Vocational education by correspondence has a long history. There was a big boom in it a century ago. Popular Mechanics, for 1920: "Learn the automobile trade at home - spare times" - Dyke's Correspondence School of Motoring.
International Correspondence Schools was established in 1890, and they're still in business. For decades, they had ads in Popular Mechanics, Popular Electronics, etc. By 1906 total enrollments reached 900,000. The dropout rates were high; only one in six made it past the first third of the material in a course. Only 2.6% of students who began a course finished it. Udacity had stats like that at times.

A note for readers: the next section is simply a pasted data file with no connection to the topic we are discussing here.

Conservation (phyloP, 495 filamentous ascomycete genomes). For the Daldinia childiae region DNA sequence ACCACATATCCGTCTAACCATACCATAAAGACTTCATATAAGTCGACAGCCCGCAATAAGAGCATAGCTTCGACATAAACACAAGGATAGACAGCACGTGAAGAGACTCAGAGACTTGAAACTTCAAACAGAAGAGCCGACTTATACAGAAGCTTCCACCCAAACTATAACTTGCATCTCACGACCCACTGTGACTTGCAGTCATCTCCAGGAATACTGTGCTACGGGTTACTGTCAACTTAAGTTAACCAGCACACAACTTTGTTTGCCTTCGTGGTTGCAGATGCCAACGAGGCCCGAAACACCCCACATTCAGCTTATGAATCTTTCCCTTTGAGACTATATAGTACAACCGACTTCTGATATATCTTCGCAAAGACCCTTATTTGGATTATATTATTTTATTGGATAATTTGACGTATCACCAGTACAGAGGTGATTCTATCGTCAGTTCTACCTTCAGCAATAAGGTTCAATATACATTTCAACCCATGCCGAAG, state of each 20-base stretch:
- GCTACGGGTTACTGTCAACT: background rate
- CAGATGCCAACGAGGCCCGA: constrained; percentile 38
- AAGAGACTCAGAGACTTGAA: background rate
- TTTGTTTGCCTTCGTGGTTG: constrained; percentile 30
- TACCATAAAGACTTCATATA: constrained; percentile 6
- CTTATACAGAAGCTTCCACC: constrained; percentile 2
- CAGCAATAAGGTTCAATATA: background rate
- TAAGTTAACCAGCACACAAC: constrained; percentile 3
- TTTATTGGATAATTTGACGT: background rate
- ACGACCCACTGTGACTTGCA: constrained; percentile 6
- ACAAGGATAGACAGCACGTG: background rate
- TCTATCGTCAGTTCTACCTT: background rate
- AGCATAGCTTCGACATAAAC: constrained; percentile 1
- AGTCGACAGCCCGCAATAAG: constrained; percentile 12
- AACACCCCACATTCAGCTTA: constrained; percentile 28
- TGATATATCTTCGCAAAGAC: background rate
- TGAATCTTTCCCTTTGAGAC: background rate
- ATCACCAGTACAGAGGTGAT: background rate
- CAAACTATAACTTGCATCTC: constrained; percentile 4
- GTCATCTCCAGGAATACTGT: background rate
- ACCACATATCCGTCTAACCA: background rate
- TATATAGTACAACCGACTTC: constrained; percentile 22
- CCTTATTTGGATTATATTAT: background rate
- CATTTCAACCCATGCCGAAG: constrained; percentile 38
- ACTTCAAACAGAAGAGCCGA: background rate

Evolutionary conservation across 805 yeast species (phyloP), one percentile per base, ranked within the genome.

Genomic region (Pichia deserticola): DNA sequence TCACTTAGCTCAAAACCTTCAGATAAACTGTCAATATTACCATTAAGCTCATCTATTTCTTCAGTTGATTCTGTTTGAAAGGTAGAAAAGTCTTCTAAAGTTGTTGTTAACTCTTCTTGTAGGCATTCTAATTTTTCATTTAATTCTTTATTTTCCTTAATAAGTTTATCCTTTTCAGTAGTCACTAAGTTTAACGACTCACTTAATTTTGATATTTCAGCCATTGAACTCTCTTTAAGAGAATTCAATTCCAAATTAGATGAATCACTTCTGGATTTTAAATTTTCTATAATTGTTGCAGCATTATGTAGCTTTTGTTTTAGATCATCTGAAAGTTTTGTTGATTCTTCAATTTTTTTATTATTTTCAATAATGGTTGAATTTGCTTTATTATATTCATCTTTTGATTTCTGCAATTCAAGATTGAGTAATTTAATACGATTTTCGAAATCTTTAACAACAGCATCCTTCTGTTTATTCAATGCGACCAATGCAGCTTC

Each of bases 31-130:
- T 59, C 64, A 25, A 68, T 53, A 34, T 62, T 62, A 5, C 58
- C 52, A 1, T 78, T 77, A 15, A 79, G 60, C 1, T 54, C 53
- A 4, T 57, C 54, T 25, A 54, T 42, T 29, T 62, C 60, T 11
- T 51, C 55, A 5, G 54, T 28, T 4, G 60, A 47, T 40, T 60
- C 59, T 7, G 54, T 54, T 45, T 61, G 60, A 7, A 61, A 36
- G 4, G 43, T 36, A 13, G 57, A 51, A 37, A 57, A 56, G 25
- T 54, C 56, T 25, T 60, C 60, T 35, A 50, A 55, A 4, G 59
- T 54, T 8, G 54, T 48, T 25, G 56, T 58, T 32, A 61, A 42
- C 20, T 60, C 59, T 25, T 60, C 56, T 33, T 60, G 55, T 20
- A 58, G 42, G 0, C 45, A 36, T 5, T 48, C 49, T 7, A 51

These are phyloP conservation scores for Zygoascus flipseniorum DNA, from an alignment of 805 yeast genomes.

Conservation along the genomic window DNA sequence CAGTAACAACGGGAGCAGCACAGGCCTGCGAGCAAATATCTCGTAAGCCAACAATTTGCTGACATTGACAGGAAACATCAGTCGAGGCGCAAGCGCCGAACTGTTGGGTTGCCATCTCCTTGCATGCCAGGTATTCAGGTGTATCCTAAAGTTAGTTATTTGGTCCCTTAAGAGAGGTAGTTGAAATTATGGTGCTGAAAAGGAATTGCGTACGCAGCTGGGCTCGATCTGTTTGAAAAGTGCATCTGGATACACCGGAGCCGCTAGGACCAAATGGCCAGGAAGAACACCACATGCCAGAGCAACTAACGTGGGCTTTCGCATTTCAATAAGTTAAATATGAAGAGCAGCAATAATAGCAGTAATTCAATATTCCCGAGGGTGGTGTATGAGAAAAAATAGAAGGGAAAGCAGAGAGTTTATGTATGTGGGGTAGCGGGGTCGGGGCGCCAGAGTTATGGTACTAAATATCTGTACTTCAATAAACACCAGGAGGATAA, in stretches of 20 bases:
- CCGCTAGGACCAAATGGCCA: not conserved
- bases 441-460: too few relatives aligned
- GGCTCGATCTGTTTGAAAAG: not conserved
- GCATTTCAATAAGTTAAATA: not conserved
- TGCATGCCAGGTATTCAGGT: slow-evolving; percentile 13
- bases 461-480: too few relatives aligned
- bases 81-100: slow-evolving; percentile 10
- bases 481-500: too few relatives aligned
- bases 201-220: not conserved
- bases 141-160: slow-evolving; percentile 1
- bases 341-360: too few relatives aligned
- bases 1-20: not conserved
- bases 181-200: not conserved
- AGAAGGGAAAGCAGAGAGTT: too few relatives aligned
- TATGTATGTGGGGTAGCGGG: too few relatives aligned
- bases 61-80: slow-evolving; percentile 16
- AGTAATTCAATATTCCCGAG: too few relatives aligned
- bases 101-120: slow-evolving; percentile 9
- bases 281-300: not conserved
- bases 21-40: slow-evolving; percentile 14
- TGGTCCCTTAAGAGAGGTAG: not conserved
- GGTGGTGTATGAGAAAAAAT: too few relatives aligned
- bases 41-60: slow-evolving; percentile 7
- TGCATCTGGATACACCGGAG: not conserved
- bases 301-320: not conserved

"The regular technical school or college aims to educate a man broadly; our aim, on the contrary, is to educate him only along some particular line." - Clarke, "The Correspondence School", 1906
"I'd aspired to give people a profound education--to teach them something substantial, but the data was at odds with this idea." ...
"At the end of the day, the true value proposition of education is employment." - Thrun, 2013
Not much has changed.